“It’s a privilege and an honor to work with and for Speaker Silver and the members of the Assembly as they endeavor to take the necessary steps toward economic recovery, restoring the people’s faith in government and doing what’s best for this great state,” Yates said in a press release.
Yates was supposed to serve as former Gov. David Paterson’s counsel. He was even appointed to the post, but then ended up backing out of the job to remain on the bench.
The counsel job in Silver’s office has been open since the departure of Michael Boxley, who was indicted on rape charges in 2003. (This wasn’t the first time Boxley had been accused of sexual assault, as you’ll recall). He eventually admitted to sexual misconduct and lost his law license temporarily.
Jan 6th - 4:24 pm
In the wake of losing eight (or possibly nine) seats – an unusually high number for a majority conference – the Assembly Democrats may have to defend yet another, this time in Queens.
D’Amico, who died in late December after a long battle with cancer, had held her job since 1991. During her tenure, the county became the first in the city to implement a jury duty call-in system.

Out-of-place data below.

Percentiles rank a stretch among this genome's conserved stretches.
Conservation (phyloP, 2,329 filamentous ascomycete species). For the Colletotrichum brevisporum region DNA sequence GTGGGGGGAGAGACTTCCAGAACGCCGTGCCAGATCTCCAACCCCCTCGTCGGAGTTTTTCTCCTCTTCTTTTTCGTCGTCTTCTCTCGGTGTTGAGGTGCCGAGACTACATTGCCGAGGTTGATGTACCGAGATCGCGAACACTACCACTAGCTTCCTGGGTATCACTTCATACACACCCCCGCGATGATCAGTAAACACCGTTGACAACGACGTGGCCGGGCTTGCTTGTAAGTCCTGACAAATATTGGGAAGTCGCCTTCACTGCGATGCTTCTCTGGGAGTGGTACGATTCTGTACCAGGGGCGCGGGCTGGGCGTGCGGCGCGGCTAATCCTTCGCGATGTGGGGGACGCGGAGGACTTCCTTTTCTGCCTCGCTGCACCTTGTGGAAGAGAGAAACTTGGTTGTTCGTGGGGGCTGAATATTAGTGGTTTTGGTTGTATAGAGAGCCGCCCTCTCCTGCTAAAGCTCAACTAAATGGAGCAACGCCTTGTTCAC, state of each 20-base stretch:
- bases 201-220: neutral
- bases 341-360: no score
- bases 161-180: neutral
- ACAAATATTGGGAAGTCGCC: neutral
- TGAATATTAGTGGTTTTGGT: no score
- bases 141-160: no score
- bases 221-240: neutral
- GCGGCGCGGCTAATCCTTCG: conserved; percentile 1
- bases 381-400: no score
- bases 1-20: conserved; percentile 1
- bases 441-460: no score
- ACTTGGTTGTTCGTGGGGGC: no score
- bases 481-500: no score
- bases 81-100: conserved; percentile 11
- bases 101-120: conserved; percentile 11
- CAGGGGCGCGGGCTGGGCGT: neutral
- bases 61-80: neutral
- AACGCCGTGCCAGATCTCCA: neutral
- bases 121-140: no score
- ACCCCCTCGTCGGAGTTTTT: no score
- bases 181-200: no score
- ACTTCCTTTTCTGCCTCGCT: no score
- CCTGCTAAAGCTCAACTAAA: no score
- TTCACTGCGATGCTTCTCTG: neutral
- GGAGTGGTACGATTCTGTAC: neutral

Pheffer is not necessarily a sure thing. The appointment here is done by the presiding judge of the Second Department, who was appointed by former Republican Gov. George Pataki.
But a GOP source told me he would be surprised if the Democrats aren’t lobbying very hard on Pheffer’s behalf. Queens Borough President Helen Marshall should be in Pheffer’s corner.
The assemblywoman had her eye on the BP job, but instead endorsed Marshall’s bid for a third term in 2009 after Mayor Bloomberg’s successful push to extend term limits.
As for who might run for Pheffer’s seat, several sources have mentioned her chief of staff, JoAnn Shapiro. Others suggested the candidates who challenged GOP NYC Councilman Eric Ulrich in 2009 – Geraldine M. Chapey; Frank Gulluscio (who ended up getting knocked off the ballot); Mike Ricatto; and Lew M. Simon.